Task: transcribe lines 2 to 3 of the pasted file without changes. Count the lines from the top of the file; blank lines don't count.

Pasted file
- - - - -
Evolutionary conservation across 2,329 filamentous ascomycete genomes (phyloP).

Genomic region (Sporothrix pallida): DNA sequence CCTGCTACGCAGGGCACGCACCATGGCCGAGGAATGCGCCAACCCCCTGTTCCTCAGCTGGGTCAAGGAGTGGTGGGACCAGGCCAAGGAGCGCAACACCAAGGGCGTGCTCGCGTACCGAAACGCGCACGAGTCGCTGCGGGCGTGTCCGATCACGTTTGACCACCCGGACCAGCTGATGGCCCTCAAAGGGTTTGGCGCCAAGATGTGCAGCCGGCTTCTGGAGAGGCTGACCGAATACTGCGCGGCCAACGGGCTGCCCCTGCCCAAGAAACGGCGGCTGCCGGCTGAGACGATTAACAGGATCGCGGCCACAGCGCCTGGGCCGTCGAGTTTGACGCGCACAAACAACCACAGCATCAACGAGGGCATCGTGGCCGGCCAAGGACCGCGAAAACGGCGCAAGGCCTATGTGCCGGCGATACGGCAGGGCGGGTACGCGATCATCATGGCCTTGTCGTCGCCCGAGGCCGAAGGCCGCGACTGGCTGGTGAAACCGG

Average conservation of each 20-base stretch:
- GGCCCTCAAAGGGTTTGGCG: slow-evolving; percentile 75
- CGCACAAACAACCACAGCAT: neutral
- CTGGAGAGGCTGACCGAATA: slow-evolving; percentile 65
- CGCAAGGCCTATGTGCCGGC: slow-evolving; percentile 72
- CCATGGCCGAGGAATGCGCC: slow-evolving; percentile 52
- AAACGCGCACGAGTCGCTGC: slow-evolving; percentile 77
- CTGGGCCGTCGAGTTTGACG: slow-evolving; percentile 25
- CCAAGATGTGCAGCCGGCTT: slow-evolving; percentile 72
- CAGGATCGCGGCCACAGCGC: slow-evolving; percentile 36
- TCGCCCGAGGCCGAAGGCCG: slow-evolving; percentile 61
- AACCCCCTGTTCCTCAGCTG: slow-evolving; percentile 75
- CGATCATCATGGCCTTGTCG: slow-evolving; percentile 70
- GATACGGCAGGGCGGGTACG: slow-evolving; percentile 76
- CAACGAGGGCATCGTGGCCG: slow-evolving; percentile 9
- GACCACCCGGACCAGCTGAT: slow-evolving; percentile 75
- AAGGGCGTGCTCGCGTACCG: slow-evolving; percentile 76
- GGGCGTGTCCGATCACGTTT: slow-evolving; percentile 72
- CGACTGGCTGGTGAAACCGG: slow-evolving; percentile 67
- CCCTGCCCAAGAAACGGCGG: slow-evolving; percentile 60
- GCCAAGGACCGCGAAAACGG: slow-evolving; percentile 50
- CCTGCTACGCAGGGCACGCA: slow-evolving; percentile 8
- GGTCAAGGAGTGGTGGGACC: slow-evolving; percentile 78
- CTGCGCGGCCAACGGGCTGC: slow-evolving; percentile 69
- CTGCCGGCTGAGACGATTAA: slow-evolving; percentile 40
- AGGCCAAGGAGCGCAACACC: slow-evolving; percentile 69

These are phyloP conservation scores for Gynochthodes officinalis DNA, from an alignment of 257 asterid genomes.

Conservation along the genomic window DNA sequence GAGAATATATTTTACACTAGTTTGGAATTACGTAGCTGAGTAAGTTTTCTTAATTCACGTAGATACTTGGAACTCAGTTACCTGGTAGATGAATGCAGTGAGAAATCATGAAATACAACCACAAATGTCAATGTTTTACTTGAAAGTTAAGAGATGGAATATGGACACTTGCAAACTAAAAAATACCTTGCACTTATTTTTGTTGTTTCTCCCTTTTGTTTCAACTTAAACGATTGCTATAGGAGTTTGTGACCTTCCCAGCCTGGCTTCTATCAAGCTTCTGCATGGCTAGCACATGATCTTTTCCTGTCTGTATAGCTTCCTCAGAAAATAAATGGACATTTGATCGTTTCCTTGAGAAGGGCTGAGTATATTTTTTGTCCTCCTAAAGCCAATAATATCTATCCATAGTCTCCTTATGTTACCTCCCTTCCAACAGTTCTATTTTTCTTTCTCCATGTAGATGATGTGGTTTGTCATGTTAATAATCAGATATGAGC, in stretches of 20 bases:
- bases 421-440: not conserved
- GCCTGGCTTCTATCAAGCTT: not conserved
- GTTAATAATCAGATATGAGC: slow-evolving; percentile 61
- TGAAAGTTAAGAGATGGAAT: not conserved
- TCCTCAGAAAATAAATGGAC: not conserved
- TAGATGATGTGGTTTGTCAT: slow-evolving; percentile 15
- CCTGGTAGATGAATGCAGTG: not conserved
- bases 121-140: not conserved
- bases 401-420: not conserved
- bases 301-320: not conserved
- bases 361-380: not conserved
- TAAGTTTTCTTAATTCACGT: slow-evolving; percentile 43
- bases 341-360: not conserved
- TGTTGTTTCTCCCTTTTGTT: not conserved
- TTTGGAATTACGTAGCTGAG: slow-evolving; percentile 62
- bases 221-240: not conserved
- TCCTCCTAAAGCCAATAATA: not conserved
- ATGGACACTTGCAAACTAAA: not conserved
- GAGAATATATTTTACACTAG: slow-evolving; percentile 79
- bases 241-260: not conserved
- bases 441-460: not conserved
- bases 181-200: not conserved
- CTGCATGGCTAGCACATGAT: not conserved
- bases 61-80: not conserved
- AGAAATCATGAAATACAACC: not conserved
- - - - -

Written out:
Genomic region (Sporothrix pallida): DNA sequence CCTGCTACGCAGGGCACGCACCATGGCCGAGGAATGCGCCAACCCCCTGTTCCTCAGCTGGGTCAAGGAGTGGTGGGACCAGGCCAAGGAGCGCAACACCAAGGGCGTGCTCGCGTACCGAAACGCGCACGAGTCGCTGCGGGCGTGTCCGATCACGTTTGACCACCCGGACCAGCTGATGGCCCTCAAAGGGTTTGGCGCCAAGATGTGCAGCCGGCTTCTGGAGAGGCTGACCGAATACTGCGCGGCCAACGGGCTGCCCCTGCCCAAGAAACGGCGGCTGCCGGCTGAGACGATTAACAGGATCGCGGCCACAGCGCCTGGGCCGTCGAGTTTGACGCGCACAAACAACCACAGCATCAACGAGGGCATCGTGGCCGGCCAAGGACCGCGAAAACGGCGCAAGGCCTATGTGCCGGCGATACGGCAGGGCGGGTACGCGATCATCATGGCCTTGTCGTCGCCCGAGGCCGAAGGCCGCGACTGGCTGGTGAAACCGG

Average conservation of each 20-base stretch: